Comparative Constitutional Rights in the Digital Age

Comparative Constitutional Rights in the Digital Age World


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New York, Sept. 19, 2011—A new Columbia Law School course will examine emerging issues and challenges in human rights and constitutional law. As existing frameworks for privacy and constitutionally protected freedoms receive heightened scrutiny in a new digital era, this cutting-edge course contemplates the interplay between innovation and constitutional rights.
Comparative Constitutional Rights in the Digital Age is taught this fall by Karen Eltis LL.M. ’03, and will cover a range of emerging digital issues with an emphasis on comparative thinking and analysis.  
Eltis wants students to reflect on the meaning of privacy in the digital world and consider the differences between the American and Continental attitudes toward the concept itself. “The old notion of privacy as the right to be left alone may very well be dying. Most people don’t want to be left alone. But privacy as the right to mold and control one’s identity – that is more alive than ever.”
Students will also explore issues related to democratic participation, freedom of expression, regulation of hate speech online, the “marketplace of ideas” and other topics. 
“I’m a comparativist,” said Eltis. In our borderless digital world, “if you don’t know how other systems think as a lawyer, then it’s very difficult to ask the right questions” to get the answers clients and policy makers need.
Eltis, an alumna of the Law School who specializes in Internet law and policy, ethics and comparative law, teaches her students that they “can’t be parochial” as lawyers in the digital age.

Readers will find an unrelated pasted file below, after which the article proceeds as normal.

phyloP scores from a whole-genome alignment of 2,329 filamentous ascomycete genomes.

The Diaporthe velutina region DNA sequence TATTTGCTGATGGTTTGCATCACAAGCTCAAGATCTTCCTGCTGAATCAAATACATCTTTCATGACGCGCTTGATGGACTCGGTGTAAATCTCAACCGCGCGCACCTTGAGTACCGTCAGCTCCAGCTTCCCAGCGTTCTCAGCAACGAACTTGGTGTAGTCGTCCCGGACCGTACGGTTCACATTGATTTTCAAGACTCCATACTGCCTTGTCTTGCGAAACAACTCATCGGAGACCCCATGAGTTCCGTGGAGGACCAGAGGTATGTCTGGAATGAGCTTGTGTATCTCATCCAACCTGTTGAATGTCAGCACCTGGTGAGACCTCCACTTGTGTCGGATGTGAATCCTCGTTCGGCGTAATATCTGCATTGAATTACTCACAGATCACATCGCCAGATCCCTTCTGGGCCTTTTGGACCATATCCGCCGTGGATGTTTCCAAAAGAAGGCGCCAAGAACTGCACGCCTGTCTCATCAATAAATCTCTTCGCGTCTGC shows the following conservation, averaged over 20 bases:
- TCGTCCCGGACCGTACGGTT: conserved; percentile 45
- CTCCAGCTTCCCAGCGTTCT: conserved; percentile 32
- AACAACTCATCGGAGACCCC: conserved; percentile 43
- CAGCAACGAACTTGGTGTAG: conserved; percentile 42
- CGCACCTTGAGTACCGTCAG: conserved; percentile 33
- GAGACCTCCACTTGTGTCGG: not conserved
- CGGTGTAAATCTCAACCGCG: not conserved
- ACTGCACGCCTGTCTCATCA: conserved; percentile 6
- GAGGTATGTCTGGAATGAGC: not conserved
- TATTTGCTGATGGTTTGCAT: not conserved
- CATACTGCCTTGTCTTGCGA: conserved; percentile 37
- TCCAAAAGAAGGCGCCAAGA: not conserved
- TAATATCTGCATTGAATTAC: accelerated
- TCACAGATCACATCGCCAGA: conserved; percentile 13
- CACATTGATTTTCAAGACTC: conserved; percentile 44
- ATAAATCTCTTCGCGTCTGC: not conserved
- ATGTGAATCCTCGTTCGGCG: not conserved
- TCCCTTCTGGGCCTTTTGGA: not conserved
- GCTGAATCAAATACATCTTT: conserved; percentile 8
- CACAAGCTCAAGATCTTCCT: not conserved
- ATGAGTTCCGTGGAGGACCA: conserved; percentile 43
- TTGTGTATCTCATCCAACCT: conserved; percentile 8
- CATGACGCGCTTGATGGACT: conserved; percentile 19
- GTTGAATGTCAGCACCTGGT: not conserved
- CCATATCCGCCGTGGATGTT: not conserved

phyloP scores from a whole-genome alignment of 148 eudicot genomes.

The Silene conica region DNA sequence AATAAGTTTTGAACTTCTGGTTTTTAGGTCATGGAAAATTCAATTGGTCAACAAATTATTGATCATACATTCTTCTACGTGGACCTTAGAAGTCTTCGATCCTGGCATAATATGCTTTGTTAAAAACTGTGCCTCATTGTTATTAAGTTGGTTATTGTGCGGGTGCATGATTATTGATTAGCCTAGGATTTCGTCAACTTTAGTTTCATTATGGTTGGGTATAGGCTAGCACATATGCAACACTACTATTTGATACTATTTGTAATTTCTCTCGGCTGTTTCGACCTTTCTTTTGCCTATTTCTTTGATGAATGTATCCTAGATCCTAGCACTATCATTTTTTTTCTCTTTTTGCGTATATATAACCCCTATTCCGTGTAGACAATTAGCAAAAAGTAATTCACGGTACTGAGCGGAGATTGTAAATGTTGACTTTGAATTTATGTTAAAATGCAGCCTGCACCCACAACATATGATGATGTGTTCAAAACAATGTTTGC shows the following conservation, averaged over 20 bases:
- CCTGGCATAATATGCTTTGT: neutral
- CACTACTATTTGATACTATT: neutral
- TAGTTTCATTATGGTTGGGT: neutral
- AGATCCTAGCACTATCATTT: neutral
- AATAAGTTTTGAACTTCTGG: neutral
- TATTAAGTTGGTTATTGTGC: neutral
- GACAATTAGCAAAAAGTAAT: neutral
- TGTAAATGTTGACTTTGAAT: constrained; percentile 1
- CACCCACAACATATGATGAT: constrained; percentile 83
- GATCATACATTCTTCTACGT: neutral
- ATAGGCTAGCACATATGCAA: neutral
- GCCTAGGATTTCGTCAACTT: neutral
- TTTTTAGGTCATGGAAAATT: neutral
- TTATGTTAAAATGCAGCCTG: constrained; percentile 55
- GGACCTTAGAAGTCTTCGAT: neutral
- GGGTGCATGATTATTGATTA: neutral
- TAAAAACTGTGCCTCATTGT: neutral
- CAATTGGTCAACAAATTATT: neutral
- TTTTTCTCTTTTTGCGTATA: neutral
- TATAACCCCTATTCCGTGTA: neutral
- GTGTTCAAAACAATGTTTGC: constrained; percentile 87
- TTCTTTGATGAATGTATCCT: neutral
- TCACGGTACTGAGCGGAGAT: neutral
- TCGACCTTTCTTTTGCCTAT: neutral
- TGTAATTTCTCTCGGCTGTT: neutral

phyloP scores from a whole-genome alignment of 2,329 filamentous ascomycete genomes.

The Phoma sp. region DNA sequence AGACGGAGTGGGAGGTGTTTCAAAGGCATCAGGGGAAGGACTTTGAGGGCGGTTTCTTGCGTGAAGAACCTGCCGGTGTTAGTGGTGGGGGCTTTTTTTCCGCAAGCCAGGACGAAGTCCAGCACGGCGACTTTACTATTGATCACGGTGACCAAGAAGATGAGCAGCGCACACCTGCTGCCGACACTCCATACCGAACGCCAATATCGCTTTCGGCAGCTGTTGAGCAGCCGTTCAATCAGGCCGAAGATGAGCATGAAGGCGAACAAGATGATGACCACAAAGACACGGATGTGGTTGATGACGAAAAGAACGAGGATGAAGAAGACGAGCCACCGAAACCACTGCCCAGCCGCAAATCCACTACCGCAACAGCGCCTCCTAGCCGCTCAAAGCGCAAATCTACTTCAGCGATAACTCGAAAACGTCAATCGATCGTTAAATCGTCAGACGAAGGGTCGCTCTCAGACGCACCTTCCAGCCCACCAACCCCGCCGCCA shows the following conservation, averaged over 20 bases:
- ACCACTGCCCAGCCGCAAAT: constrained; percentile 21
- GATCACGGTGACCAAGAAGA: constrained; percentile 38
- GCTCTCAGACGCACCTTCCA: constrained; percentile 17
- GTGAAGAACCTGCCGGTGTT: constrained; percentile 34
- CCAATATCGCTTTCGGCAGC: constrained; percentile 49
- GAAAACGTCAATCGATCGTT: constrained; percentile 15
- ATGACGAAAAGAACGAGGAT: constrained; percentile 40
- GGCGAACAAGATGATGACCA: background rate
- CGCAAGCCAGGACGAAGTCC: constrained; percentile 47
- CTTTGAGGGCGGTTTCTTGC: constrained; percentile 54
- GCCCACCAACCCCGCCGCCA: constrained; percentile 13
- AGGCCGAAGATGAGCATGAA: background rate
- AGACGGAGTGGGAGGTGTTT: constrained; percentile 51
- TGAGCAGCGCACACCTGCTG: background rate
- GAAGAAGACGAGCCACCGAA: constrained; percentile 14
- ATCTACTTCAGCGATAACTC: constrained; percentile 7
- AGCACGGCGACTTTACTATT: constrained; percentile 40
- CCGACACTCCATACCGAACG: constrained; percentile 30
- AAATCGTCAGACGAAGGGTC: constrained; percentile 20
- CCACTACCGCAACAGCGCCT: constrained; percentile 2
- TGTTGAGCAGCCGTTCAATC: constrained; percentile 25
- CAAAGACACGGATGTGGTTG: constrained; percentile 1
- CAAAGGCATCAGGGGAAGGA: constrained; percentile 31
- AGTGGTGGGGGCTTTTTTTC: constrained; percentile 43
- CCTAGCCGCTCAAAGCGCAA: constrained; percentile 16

“The increased availability of all kinds of information shapes our understanding of constitutional rights” around the world, Eltis noted. Policy-making related to digital rights has to cross borders. “It’s about global governance of data.”
The course also features a comparative exploration of privacy in the U.S., Asia-Pacific countries and Europe, including new European concepts of informational self-determination and the right to be forgotten.
Since digital technologies and actors change rapidly, lawyers and policy-makers addressing these issues cannot take a case by case approach, but must take a broad view, Eltis said. Rather than examine particular technologies such as email, Google, Facebook and Twitter, Eltis wants students to ask broad, general questions such as, “Does the new technology change the applicability of the underlying rationale of a particular rule so that the rule becomes impracticable?”  
As a lawyer with a global perspective, Eltis is fluent in five languages. She is a tenured associate professor at the Faculty of Law of the University of Ottawa, Canada, and has clerked for Chief Justice Aharon Barak of the Supreme Court of Israel. She is currently completing a book entitled, Courts and Litigants in the Digital Age (to be published by Irwin Law, Toronto, this winter).
Her early interest in digital rights and Internet law issues led her to write a paper for a labor and employment law class on e-mail eavesdropping in the workplace while she was a student at Columbia Law School in 2003. The paper grew into two articles published in the Comparative Labor Law & Policy Journal and a second in the McGill Law Journal (in French).
Returning to teach law at her alma mater is an experience Eltis called “an unparalleled joy.”
She is particularly gratified by the Law School’s remarkably diverse and well-rounded student body.
“This institution has given me so much and has taught me so much,” she said. “It’s an honor for me to be here.” 
Written by Jesse Londin
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Columbia Law School, founded in 1858, stands at the forefront of legal education and of the law in a global society. Columbia Law School joins traditional strengths in international and comparative law, constitutional law, administrative law, business law and human rights law with pioneering work in the areas of intellectual property, digital technology, sexuality and gender, criminal, and environmental law.